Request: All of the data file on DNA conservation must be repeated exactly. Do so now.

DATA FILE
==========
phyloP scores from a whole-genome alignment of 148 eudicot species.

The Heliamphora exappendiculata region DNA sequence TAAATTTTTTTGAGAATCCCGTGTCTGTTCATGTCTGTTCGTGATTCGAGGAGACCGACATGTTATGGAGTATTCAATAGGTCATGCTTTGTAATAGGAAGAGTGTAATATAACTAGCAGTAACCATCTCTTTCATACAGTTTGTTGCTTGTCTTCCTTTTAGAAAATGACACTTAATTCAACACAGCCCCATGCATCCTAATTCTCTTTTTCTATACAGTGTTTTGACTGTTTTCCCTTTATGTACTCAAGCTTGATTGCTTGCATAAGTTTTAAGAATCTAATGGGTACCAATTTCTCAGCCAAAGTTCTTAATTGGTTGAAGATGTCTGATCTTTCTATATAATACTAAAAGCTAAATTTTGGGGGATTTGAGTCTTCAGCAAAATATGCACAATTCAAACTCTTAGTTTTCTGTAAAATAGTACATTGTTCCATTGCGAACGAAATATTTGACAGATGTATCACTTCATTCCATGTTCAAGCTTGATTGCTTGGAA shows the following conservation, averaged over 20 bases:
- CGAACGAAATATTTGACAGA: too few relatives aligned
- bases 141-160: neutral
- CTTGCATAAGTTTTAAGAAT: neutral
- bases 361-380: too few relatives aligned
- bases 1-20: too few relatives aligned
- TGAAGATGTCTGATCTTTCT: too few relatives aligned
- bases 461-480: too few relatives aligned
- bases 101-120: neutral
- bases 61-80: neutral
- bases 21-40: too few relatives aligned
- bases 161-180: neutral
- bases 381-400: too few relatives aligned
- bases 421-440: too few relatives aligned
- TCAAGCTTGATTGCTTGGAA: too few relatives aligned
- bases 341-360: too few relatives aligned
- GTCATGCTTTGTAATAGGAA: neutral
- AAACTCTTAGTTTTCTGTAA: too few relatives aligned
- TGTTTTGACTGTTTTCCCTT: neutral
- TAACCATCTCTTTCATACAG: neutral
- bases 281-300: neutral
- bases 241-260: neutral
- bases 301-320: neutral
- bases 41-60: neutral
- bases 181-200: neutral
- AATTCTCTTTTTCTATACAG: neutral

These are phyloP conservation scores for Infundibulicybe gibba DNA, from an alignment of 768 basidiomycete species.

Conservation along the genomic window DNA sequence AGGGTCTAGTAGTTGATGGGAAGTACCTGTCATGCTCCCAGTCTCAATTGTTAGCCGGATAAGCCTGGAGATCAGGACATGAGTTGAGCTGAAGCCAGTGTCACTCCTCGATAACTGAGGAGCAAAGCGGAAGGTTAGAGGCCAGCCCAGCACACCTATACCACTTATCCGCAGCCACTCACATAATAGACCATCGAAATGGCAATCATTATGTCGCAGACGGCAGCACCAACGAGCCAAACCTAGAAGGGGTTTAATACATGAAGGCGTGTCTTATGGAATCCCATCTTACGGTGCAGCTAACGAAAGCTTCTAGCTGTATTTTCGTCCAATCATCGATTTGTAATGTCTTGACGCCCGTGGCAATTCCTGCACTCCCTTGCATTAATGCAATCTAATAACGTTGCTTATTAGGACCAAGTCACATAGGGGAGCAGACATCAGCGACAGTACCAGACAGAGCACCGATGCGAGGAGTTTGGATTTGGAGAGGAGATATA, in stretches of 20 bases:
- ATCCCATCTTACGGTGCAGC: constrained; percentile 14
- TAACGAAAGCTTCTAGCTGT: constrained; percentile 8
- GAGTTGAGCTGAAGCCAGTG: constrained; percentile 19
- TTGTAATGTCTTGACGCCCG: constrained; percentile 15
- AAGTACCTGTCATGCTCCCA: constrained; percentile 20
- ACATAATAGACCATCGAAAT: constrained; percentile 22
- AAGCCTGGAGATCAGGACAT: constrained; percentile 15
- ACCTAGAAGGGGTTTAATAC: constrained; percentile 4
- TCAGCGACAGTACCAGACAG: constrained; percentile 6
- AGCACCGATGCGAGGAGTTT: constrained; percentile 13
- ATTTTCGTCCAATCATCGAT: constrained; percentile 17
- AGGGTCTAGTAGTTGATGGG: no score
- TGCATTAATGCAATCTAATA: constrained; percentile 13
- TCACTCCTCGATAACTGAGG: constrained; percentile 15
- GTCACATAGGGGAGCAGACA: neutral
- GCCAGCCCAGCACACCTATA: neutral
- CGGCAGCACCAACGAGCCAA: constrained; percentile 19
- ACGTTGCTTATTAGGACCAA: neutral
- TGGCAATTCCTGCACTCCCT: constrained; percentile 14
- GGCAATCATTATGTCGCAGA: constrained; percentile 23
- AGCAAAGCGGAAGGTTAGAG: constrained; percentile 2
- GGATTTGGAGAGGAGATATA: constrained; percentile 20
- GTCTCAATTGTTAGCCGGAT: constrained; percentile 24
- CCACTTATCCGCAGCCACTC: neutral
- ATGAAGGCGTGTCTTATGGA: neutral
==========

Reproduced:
phyloP scores from a whole-genome alignment of 148 eudicot species.

The Heliamphora exappendiculata region DNA sequence TAAATTTTTTTGAGAATCCCGTGTCTGTTCATGTCTGTTCGTGATTCGAGGAGACCGACATGTTATGGAGTATTCAATAGGTCATGCTTTGTAATAGGAAGAGTGTAATATAACTAGCAGTAACCATCTCTTTCATACAGTTTGTTGCTTGTCTTCCTTTTAGAAAATGACACTTAATTCAACACAGCCCCATGCATCCTAATTCTCTTTTTCTATACAGTGTTTTGACTGTTTTCCCTTTATGTACTCAAGCTTGATTGCTTGCATAAGTTTTAAGAATCTAATGGGTACCAATTTCTCAGCCAAAGTTCTTAATTGGTTGAAGATGTCTGATCTTTCTATATAATACTAAAAGCTAAATTTTGGGGGATTTGAGTCTTCAGCAAAATATGCACAATTCAAACTCTTAGTTTTCTGTAAAATAGTACATTGTTCCATTGCGAACGAAATATTTGACAGATGTATCACTTCATTCCATGTTCAAGCTTGATTGCTTGGAA shows the following conservation, averaged over 20 bases:
- CGAACGAAATATTTGACAGA: too few relatives aligned
- bases 141-160: neutral
- CTTGCATAAGTTTTAAGAAT: neutral
- bases 361-380: too few relatives aligned
- bases 1-20: too few relatives aligned
- TGAAGATGTCTGATCTTTCT: too few relatives aligned
- bases 461-480: too few relatives aligned
- bases 101-120: neutral
- bases 61-80: neutral
- bases 21-40: too few relatives aligned
- bases 161-180: neutral
- bases 381-400: too few relatives aligned
- bases 421-440: too few relatives aligned
- TCAAGCTTGATTGCTTGGAA: too few relatives aligned
- bases 341-360: too few relatives aligned
- GTCATGCTTTGTAATAGGAA: neutral
- AAACTCTTAGTTTTCTGTAA: too few relatives aligned
- TGTTTTGACTGTTTTCCCTT: neutral
- TAACCATCTCTTTCATACAG: neutral
- bases 281-300: neutral
- bases 241-260: neutral
- bases 301-320: neutral
- bases 41-60: neutral
- bases 181-200: neutral
- AATTCTCTTTTTCTATACAG: neutral

These are phyloP conservation scores for Infundibulicybe gibba DNA, from an alignment of 768 basidiomycete species.

Conservation along the genomic window DNA sequence AGGGTCTAGTAGTTGATGGGAAGTACCTGTCATGCTCCCAGTCTCAATTGTTAGCCGGATAAGCCTGGAGATCAGGACATGAGTTGAGCTGAAGCCAGTGTCACTCCTCGATAACTGAGGAGCAAAGCGGAAGGTTAGAGGCCAGCCCAGCACACCTATACCACTTATCCGCAGCCACTCACATAATAGACCATCGAAATGGCAATCATTATGTCGCAGACGGCAGCACCAACGAGCCAAACCTAGAAGGGGTTTAATACATGAAGGCGTGTCTTATGGAATCCCATCTTACGGTGCAGCTAACGAAAGCTTCTAGCTGTATTTTCGTCCAATCATCGATTTGTAATGTCTTGACGCCCGTGGCAATTCCTGCACTCCCTTGCATTAATGCAATCTAATAACGTTGCTTATTAGGACCAAGTCACATAGGGGAGCAGACATCAGCGACAGTACCAGACAGAGCACCGATGCGAGGAGTTTGGATTTGGAGAGGAGATATA, in stretches of 20 bases:
- ATCCCATCTTACGGTGCAGC: constrained; percentile 14
- TAACGAAAGCTTCTAGCTGT: constrained; percentile 8
- GAGTTGAGCTGAAGCCAGTG: constrained; percentile 19
- TTGTAATGTCTTGACGCCCG: constrained; percentile 15
- AAGTACCTGTCATGCTCCCA: constrained; percentile 20
- ACATAATAGACCATCGAAAT: constrained; percentile 22
- AAGCCTGGAGATCAGGACAT: constrained; percentile 15
- ACCTAGAAGGGGTTTAATAC: constrained; percentile 4
- TCAGCGACAGTACCAGACAG: constrained; percentile 6
- AGCACCGATGCGAGGAGTTT: constrained; percentile 13
- ATTTTCGTCCAATCATCGAT: constrained; percentile 17
- AGGGTCTAGTAGTTGATGGG: no score
- TGCATTAATGCAATCTAATA: constrained; percentile 13
- TCACTCCTCGATAACTGAGG: constrained; percentile 15
- GTCACATAGGGGAGCAGACA: neutral
- GCCAGCCCAGCACACCTATA: neutral
- CGGCAGCACCAACGAGCCAA: constrained; percentile 19
- ACGTTGCTTATTAGGACCAA: neutral
- TGGCAATTCCTGCACTCCCT: constrained; percentile 14
- GGCAATCATTATGTCGCAGA: constrained; percentile 23
- AGCAAAGCGGAAGGTTAGAG: constrained; percentile 2
- GGATTTGGAGAGGAGATATA: constrained; percentile 20
- GTCTCAATTGTTAGCCGGAT: constrained; percentile 24
- CCACTTATCCGCAGCCACTC: neutral
- ATGAAGGCGTGTCTTATGGA: neutral